Conservation Minnesota

Minnesota Setting Trends

Capitol

The Minnesota state law-makers are gaining attention due to their passing of various conservation laws.

We should all be proud of the work being done around conservation here in Minnesota because time and time again we prove that we are trendsetters and national conservation leaders paving the way on a variety of issues. We’ve been highly proactive on everything from toxic chemicals in consumer products to renewable energy. As Minnesotans, we care deeply about our natural resources, our families, and our Great Outdoors and that is the reason we set trends. We take the lead because we are independent thinkers here who understand the need for increasing renewable energy for our health, cleaning up our lakes and rivers for our kids, and removing harmful toxic chemicals in consumer products for our next generations. I would like to take a moment to show you all the awesome things we’ve taken the lead on that resulted in nationwide changes.

  • In 2007, former Minnesota Governor Tim Pawlenty signed one of the strongest renewable energy standards in the country requiring Minnesota utilities get 25% of their energy from renewable sources by 2025. This also required investor-owned utilities, such as Xcel Energy, to generate 30% renewable energy by 2020. We are well on our way to meeting these goals and even exceeding them by 2025.
  • In 2008, Minnesotan’s overwhelmingly supported a small increase to our own sales tax to put money into the Clean Water, Land and Legacy Amendment. The money would be placed into four funds that include the Clean Water Fund, Outdoor Heritage Fund, Parks and Trails Fund, and the Arts & Cultural Heritage Fund. Other states have similar programs but none this proactive.
  • In 2009, Minnesota passed a first in the nation ban on Bisphenal A (BPA) in some children’s products such as sippy cups. BPA is a hormone disruptor and potential carcinogen that can harm young children’s development.
  • In 2014, Minnesota passed a first in the nation ban on triclosan which is a chemical used in many antibacterial soaps and other personal care products. This was due to concerns that triclosan acts as a hormone disruptor that can cause a host of issues for young children. Now, in 2016, the Food and Drug Administration (FDA) has finished studies showing that the chemical is not useful and potentially harmful. The result of this study is a nationwide ban on Triclosan.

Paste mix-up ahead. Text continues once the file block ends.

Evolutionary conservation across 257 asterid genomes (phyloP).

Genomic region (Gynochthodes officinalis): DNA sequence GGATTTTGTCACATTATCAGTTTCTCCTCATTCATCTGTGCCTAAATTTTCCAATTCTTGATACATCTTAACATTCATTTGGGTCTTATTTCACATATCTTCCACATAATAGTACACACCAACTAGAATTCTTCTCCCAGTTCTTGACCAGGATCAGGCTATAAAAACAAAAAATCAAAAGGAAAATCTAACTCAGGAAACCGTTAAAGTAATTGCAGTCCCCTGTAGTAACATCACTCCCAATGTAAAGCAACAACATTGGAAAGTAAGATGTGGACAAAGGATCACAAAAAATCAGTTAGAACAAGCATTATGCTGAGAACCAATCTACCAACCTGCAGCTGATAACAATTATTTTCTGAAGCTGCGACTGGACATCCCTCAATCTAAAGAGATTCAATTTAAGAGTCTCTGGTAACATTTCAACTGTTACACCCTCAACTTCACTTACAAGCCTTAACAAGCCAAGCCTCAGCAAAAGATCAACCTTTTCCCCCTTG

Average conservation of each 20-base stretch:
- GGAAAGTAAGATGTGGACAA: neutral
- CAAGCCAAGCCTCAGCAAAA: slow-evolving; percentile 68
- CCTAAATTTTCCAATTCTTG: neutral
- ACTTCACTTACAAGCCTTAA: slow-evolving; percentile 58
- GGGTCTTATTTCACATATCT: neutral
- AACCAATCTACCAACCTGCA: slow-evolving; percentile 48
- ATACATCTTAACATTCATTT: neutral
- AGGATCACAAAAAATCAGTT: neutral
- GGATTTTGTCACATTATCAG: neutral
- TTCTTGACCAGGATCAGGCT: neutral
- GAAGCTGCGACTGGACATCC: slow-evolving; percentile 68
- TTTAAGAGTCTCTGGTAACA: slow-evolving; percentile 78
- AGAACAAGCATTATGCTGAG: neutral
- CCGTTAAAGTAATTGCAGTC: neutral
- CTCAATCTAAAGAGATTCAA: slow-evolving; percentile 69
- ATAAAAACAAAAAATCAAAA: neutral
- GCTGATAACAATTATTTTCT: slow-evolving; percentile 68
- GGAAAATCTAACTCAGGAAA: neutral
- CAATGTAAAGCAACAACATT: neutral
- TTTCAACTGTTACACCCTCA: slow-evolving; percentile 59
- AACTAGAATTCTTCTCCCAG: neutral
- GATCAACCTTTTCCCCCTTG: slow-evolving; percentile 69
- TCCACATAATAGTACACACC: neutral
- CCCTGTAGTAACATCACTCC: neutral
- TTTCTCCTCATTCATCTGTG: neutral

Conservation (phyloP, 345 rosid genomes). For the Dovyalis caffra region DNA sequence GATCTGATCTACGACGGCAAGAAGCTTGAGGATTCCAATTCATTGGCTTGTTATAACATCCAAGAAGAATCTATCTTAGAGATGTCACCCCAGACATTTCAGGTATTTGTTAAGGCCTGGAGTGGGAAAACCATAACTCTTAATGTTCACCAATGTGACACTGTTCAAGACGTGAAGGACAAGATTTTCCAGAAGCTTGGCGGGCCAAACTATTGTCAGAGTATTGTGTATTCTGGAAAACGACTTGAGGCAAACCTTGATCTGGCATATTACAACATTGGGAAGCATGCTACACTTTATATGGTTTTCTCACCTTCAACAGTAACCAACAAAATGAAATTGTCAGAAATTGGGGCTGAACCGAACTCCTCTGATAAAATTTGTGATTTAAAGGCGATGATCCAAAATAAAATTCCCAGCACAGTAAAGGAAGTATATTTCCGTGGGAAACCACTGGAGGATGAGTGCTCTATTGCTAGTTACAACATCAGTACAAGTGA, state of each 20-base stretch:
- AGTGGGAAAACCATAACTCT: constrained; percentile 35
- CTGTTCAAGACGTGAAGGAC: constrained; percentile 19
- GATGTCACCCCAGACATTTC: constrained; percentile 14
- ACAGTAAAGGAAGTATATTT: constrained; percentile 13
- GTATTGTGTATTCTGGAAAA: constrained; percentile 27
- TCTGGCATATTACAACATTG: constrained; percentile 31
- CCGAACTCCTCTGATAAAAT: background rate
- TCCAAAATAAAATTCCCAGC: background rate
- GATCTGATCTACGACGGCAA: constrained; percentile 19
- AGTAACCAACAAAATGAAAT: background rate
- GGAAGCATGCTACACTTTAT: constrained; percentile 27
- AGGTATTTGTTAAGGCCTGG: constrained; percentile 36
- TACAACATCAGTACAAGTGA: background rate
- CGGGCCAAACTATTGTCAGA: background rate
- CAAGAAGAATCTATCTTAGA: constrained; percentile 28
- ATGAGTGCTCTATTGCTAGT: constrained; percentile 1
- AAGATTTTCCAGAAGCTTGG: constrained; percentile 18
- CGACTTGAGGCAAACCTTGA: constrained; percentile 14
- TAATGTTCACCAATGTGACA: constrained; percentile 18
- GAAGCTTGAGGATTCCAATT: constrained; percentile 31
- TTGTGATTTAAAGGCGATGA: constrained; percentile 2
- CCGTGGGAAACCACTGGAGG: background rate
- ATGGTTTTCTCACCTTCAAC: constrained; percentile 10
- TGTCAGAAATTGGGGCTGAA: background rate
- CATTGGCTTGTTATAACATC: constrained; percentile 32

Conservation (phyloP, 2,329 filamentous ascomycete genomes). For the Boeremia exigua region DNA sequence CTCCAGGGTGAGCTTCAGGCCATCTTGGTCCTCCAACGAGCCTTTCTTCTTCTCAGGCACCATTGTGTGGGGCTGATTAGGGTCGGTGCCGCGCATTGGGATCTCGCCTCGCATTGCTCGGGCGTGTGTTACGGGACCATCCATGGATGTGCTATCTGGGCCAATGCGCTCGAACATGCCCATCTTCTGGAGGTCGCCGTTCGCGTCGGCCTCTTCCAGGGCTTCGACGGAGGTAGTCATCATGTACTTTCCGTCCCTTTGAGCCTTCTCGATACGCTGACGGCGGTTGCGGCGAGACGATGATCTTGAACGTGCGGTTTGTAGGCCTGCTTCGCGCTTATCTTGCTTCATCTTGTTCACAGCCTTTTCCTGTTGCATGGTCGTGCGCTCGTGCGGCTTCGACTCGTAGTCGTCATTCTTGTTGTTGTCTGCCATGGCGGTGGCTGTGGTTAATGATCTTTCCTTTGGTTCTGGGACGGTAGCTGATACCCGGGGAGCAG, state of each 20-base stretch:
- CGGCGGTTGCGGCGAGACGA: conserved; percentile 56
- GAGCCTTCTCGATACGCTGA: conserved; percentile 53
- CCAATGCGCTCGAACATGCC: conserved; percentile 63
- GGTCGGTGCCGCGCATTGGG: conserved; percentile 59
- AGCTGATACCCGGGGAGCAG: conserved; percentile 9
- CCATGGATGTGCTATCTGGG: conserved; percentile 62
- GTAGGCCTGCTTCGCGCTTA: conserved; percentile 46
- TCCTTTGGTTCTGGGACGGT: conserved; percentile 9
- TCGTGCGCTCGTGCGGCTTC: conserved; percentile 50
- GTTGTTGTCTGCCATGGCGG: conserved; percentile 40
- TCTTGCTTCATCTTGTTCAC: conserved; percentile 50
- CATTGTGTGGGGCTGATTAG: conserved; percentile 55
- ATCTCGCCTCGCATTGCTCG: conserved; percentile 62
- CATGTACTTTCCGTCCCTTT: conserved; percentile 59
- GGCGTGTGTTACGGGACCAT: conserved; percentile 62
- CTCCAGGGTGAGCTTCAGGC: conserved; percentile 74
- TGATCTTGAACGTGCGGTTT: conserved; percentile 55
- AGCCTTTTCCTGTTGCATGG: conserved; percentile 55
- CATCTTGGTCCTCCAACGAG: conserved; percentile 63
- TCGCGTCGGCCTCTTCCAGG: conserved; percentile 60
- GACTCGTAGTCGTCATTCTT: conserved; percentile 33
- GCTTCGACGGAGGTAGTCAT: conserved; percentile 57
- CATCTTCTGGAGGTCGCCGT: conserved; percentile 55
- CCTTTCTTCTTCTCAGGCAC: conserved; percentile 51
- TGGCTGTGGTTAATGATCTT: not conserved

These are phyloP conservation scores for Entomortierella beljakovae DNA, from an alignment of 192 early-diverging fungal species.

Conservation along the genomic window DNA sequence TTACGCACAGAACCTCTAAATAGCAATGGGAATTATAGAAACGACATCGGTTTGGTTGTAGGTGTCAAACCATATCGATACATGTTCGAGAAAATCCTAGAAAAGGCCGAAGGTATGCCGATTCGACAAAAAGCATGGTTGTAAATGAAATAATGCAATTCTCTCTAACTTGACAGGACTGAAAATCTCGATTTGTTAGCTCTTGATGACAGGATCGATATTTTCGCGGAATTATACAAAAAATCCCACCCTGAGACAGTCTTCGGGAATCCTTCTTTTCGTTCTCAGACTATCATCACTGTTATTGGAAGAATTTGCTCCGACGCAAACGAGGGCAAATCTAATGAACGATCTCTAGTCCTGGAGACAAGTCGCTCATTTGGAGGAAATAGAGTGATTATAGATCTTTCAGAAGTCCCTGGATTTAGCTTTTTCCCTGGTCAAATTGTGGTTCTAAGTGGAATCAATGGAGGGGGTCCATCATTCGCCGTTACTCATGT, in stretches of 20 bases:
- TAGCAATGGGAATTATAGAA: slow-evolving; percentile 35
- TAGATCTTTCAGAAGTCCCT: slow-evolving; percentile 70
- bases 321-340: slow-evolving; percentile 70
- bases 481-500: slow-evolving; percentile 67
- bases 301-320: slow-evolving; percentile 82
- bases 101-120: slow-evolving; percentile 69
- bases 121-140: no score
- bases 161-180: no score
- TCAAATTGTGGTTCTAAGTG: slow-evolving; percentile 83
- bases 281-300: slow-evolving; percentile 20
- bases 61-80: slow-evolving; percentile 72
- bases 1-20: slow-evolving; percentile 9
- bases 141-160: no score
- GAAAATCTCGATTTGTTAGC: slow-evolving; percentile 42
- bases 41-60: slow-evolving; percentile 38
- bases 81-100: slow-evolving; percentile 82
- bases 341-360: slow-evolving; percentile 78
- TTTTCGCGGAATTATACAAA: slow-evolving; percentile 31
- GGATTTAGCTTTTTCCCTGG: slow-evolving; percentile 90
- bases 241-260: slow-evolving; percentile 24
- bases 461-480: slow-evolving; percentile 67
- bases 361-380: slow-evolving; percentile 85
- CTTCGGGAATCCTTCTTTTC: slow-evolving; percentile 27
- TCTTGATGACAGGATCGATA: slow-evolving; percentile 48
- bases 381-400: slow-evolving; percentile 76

• In 2015, Minnesota was on track to pass the strongest ban in the nation on plastic microbeads that can be found in some soaps and personal care products. This was in response to growing evidence that large amounts of plastics were accumulating in the environment. However, before we were able to pass the state ban, the U.S. Congress passed a strong national ban on using microbeads in consumer products. This was a result of growing public pressure in Minnesota and beyond to phase-out plastic microbeads.

These are great achievements from the past but we’re still leading the way with the Buffer Initiative, updating the Electronic Waste Act, and returning some of the much needed funds to the Select Committee on Recycling and the Environment (SCORE), just to name a few. There’s always room for improvement but as you can see – Minnesota is a national leader when it comes to conservation legislation. We should be proud for taking such bold moves to protect our state for future generations.

If you live in the south metro and would like to know how you can be more involved with setting conservation trends, drop me a line! Avery@conservationminnesota.org

About Avery Hildebrand

Avery Hildebrand
Born in Minneapolis and currently residing in Taylors Falls, Hildebrand earned his degree in Environmental Science and Management from the University of Wisconsin – River Falls. An avid fisherman, who once worked as an aquatic invasive species watercraft inspector, his perfect day in Minnesota includes good friends and fishing, which pairs nicely with his favorite place in the state, which he describes as the non-motorized portions of the Boundary Waters Canoe Area Wilderness.
This entry was posted in Energy and transportation, Featured Stories, Healthy Kids and Families and tagged , , . Bookmark the permalink.